Last year the coronavirus pandemic put millions out of work and set off the worst economic contraction since the Great Depression. Yet the share of people living in poverty in the United States fell to a record low due to the government’s massive relief efforts.
About 9.1 percent of Americans were poor last year, according to the Census Bureau reported on Tuesday, down from 11.8 percent in 2019. The figure – the lowest since records began in 1967, according to calculations by Columbia University researchers – is based on a measure that accounts for the impact of government aid programs that raised millions of lives last year. out of poverty. The government’s official measure of poverty, which excludes some major aid programs, rose to 11.4 percent in 2019 from a record low of 10.5 percent.
The fact that poverty did not increase much during such a major economic disruption reflects an equally overwhelming response from the government. Congress expanded unemployment benefits and food aid, gave hundreds of billions of dollars to small businesses and sent checks directly to most American households. The Census Bureau estimated that direct screening alone lifted 11.7 million people out of poverty last year, and unemployment benefits prevented 5.5 million people from falling into poverty.
Separate figures released by the Agriculture Department last week show that hunger did not increase even last year.
Poverty rose much more rapidly after the last recession, peaking at 15.1 percent in 2010 and then gradually improving.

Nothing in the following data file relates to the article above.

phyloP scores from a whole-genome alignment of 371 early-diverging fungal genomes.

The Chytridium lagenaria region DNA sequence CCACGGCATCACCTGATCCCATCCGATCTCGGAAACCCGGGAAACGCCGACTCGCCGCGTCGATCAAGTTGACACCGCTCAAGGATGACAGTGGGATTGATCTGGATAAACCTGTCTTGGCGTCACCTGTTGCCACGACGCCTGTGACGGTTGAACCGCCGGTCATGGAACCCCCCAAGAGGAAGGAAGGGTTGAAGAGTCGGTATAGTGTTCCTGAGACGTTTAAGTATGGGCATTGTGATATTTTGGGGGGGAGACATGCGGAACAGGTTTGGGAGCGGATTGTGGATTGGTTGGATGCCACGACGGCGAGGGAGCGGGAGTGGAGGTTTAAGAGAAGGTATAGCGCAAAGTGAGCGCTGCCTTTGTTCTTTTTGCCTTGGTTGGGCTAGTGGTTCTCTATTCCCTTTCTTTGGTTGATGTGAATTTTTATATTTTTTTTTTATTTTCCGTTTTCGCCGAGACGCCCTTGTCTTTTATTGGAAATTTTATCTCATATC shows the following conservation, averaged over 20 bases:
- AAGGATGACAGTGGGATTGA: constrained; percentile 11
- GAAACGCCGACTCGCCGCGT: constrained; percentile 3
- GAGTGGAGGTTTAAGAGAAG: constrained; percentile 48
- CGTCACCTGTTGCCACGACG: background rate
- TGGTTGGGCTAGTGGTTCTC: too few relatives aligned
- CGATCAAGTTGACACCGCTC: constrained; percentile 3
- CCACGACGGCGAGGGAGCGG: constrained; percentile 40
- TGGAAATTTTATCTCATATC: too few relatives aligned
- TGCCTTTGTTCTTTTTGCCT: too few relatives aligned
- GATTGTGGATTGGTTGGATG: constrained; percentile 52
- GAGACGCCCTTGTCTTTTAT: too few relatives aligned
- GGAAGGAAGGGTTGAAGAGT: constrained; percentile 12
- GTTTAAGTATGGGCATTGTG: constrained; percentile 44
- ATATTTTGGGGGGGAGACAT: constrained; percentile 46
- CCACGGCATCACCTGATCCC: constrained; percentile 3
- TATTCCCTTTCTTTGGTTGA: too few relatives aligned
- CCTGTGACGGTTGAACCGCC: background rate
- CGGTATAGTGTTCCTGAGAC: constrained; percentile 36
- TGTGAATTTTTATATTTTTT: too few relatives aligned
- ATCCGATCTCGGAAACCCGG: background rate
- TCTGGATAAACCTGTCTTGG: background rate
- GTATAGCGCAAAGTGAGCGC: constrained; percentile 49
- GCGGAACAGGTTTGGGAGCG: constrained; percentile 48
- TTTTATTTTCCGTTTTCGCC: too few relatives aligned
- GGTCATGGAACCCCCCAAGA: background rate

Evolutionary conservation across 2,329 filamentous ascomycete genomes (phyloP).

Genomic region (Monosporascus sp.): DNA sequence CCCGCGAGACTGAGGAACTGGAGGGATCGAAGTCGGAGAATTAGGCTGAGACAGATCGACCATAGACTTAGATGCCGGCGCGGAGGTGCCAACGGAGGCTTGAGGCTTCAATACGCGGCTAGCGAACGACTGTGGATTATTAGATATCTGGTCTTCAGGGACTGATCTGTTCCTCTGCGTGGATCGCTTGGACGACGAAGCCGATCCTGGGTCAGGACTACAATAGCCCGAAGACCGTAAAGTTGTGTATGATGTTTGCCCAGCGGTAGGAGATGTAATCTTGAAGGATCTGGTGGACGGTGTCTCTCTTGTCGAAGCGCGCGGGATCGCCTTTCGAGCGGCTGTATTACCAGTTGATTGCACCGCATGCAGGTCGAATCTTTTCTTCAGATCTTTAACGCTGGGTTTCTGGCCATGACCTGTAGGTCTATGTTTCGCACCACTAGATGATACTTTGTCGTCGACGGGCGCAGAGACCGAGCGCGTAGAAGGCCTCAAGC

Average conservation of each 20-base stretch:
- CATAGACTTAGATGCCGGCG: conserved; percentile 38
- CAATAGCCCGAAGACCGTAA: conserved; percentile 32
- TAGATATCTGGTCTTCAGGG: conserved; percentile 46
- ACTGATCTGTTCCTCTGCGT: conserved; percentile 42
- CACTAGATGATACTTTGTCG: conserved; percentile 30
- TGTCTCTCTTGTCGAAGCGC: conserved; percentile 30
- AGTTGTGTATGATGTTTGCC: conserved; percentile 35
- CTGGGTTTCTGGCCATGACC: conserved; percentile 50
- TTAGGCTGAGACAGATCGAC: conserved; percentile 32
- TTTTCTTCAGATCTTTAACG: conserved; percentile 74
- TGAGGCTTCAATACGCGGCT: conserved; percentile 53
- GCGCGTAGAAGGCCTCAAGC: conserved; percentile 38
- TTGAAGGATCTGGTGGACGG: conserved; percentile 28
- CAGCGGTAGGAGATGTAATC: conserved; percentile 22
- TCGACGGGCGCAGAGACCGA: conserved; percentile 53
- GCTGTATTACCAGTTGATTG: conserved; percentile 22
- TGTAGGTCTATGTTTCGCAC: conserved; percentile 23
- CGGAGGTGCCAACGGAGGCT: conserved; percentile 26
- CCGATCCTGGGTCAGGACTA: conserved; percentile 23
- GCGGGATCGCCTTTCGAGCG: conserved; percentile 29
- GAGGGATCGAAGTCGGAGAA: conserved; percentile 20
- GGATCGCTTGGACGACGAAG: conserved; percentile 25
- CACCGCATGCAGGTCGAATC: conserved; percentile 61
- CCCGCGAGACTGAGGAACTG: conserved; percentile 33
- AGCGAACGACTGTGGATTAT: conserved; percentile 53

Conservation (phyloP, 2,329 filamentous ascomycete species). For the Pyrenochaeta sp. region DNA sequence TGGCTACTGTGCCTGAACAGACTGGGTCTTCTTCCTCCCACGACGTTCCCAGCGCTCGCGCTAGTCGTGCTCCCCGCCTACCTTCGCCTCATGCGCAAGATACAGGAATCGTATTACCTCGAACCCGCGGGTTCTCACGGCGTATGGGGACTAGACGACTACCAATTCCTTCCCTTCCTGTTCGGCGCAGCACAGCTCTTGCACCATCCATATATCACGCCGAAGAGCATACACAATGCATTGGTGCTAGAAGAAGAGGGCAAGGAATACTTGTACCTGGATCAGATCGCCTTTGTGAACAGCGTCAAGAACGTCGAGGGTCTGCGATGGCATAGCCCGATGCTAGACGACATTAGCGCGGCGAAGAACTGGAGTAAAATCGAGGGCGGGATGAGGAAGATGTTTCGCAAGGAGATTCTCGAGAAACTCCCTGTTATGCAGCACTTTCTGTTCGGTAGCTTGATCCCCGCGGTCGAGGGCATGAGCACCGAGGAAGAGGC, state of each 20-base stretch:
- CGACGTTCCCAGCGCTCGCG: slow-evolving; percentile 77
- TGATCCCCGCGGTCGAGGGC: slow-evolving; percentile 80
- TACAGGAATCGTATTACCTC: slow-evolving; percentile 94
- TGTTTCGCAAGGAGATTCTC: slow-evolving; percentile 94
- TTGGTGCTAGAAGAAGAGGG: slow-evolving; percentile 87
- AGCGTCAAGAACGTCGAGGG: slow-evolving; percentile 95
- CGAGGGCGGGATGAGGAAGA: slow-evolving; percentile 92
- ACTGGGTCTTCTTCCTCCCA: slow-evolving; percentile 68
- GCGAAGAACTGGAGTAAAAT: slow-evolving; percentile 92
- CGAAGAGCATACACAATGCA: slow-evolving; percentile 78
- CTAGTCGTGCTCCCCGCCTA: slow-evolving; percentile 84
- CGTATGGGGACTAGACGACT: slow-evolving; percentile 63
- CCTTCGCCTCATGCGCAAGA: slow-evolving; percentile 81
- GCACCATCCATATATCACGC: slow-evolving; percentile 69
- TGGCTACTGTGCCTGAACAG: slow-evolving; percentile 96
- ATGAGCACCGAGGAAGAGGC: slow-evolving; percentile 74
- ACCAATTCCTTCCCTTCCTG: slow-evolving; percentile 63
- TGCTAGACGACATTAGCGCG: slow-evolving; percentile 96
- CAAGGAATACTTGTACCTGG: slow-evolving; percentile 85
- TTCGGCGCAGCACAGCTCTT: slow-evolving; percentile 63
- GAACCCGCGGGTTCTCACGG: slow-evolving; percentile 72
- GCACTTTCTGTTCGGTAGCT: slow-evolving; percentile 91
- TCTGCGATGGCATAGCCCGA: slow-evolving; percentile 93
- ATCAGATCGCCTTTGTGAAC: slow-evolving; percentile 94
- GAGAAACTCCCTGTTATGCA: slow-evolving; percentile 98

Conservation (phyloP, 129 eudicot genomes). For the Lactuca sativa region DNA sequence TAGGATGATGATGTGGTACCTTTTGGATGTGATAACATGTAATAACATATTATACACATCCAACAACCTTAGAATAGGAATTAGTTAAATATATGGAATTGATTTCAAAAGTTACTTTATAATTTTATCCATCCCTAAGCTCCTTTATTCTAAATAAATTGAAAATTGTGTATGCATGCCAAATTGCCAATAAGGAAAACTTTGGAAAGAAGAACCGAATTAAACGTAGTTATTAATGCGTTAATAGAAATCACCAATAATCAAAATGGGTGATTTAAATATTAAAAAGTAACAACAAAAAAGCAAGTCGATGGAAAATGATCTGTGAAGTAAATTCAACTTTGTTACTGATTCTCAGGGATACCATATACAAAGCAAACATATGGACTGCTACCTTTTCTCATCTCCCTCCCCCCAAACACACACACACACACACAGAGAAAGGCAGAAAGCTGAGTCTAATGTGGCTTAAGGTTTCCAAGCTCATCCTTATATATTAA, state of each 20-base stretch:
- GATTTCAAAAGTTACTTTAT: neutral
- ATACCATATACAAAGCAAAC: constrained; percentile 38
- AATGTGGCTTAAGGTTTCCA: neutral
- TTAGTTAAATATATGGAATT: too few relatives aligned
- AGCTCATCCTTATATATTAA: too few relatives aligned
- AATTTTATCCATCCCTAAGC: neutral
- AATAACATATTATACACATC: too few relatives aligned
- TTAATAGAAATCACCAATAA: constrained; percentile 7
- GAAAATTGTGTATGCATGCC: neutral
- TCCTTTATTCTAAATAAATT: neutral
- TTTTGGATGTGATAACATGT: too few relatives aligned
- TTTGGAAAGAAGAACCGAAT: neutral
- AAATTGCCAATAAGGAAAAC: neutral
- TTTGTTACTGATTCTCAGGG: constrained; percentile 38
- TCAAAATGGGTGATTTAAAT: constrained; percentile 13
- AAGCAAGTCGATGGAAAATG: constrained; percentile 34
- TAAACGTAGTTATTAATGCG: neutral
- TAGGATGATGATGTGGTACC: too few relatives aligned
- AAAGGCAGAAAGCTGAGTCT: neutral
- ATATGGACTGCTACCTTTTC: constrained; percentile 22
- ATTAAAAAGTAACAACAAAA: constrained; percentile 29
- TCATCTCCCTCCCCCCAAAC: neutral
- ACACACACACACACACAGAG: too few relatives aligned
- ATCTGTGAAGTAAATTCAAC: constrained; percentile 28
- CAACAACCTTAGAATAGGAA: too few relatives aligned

Christopher Wimmer, co-director of the Center on Poverty and Social, said, “This all points to the historic income support that was given in response to the pandemic and that could have led to a historic increase in poverty.” Policy at Columbia University School of Social Work. “I think the momentum from 2020 will continue into 2021.”
Despite that progress, median household income fell 2.9 percent last year, adjusted for inflation, to nearly $68,000, a figure that includes unemployment benefits but not nonprofit benefits like stimulus checks or food stamps. The decline reflects the huge job losses caused by the pandemic: nearly three million fewer people worked in 2020 than in 2019, and 13.7 million fewer people worked throughout the year. However, among those keeping their jobs, 2020 was a good year financially: Median income for full-time employees rose 6.9 percent, adjusted for inflation.
The government defines poverty as an income of less than about $13,000 for an individual or about $26,000 for a family of four. Poverty measures that take into account the effect of greater government benefits set varying limits not only on family size but also on home ownership status and regional housing costs.
Still, government aid programs excluded some groups, such as undocumented immigrants and their families, and failed to reach others. Poverty, with or without government aid, was significantly higher than the overall average for Black and Hispanic Americans, foreign-born residents and those without a college education. Millions faced delays of weeks or months before receiving benefits, forcing many to seek help from food banks or other charities.